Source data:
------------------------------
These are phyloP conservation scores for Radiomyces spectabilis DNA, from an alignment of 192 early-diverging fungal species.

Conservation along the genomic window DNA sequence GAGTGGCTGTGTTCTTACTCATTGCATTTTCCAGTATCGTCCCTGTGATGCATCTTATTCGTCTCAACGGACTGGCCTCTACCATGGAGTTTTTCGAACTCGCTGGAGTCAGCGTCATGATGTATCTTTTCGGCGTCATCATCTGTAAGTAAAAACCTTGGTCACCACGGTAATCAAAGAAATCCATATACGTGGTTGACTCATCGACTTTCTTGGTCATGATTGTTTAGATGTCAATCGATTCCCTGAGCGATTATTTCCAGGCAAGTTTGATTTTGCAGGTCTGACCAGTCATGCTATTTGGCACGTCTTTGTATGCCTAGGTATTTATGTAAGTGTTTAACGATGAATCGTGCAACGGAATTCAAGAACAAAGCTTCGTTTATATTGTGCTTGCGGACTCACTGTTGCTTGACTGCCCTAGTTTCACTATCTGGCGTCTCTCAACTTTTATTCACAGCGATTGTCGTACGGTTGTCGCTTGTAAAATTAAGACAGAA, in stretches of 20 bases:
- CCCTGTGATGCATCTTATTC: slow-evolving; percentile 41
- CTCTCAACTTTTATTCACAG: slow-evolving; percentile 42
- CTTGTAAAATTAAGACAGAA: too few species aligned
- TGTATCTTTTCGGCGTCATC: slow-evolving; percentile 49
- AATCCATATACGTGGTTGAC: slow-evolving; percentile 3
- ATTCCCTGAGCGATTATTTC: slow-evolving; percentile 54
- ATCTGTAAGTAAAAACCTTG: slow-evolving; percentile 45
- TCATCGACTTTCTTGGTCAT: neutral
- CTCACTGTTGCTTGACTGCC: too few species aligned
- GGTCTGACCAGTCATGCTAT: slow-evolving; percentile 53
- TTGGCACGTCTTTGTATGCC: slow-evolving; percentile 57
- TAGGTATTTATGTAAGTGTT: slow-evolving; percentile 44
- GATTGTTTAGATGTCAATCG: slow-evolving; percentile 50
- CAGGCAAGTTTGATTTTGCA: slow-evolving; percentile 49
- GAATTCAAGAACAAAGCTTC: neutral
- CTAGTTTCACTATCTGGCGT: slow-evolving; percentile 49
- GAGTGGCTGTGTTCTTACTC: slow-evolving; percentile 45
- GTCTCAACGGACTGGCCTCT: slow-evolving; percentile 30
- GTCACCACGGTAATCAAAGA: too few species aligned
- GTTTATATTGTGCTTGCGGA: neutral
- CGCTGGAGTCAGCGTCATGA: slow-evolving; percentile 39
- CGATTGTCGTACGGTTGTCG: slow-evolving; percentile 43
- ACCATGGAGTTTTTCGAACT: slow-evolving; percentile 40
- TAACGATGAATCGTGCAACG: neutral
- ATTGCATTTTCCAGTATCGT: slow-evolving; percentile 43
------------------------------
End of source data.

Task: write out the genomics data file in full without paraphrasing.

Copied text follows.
These are phyloP conservation scores for Radiomyces spectabilis DNA, from an alignment of 192 early-diverging fungal species.

Conservation along the genomic window DNA sequence GAGTGGCTGTGTTCTTACTCATTGCATTTTCCAGTATCGTCCCTGTGATGCATCTTATTCGTCTCAACGGACTGGCCTCTACCATGGAGTTTTTCGAACTCGCTGGAGTCAGCGTCATGATGTATCTTTTCGGCGTCATCATCTGTAAGTAAAAACCTTGGTCACCACGGTAATCAAAGAAATCCATATACGTGGTTGACTCATCGACTTTCTTGGTCATGATTGTTTAGATGTCAATCGATTCCCTGAGCGATTATTTCCAGGCAAGTTTGATTTTGCAGGTCTGACCAGTCATGCTATTTGGCACGTCTTTGTATGCCTAGGTATTTATGTAAGTGTTTAACGATGAATCGTGCAACGGAATTCAAGAACAAAGCTTCGTTTATATTGTGCTTGCGGACTCACTGTTGCTTGACTGCCCTAGTTTCACTATCTGGCGTCTCTCAACTTTTATTCACAGCGATTGTCGTACGGTTGTCGCTTGTAAAATTAAGACAGAA, in stretches of 20 bases:
- CCCTGTGATGCATCTTATTC: slow-evolving; percentile 41
- CTCTCAACTTTTATTCACAG: slow-evolving; percentile 42
- CTTGTAAAATTAAGACAGAA: too few species aligned
- TGTATCTTTTCGGCGTCATC: slow-evolving; percentile 49
- AATCCATATACGTGGTTGAC: slow-evolving; percentile 3
- ATTCCCTGAGCGATTATTTC: slow-evolving; percentile 54
- ATCTGTAAGTAAAAACCTTG: slow-evolving; percentile 45
- TCATCGACTTTCTTGGTCAT: neutral
- CTCACTGTTGCTTGACTGCC: too few species aligned
- GGTCTGACCAGTCATGCTAT: slow-evolving; percentile 53
- TTGGCACGTCTTTGTATGCC: slow-evolving; percentile 57
- TAGGTATTTATGTAAGTGTT: slow-evolving; percentile 44
- GATTGTTTAGATGTCAATCG: slow-evolving; percentile 50
- CAGGCAAGTTTGATTTTGCA: slow-evolving; percentile 49
- GAATTCAAGAACAAAGCTTC: neutral
- CTAGTTTCACTATCTGGCGT: slow-evolving; percentile 49
- GAGTGGCTGTGTTCTTACTC: slow-evolving; percentile 45
- GTCTCAACGGACTGGCCTCT: slow-evolving; percentile 30
- GTCACCACGGTAATCAAAGA: too few species aligned
- GTTTATATTGTGCTTGCGGA: neutral
- CGCTGGAGTCAGCGTCATGA: slow-evolving; percentile 39
- CGATTGTCGTACGGTTGTCG: slow-evolving; percentile 43
- ACCATGGAGTTTTTCGAACT: slow-evolving; percentile 40
- TAACGATGAATCGTGCAACG: neutral
- ATTGCATTTTCCAGTATCGT: slow-evolving; percentile 43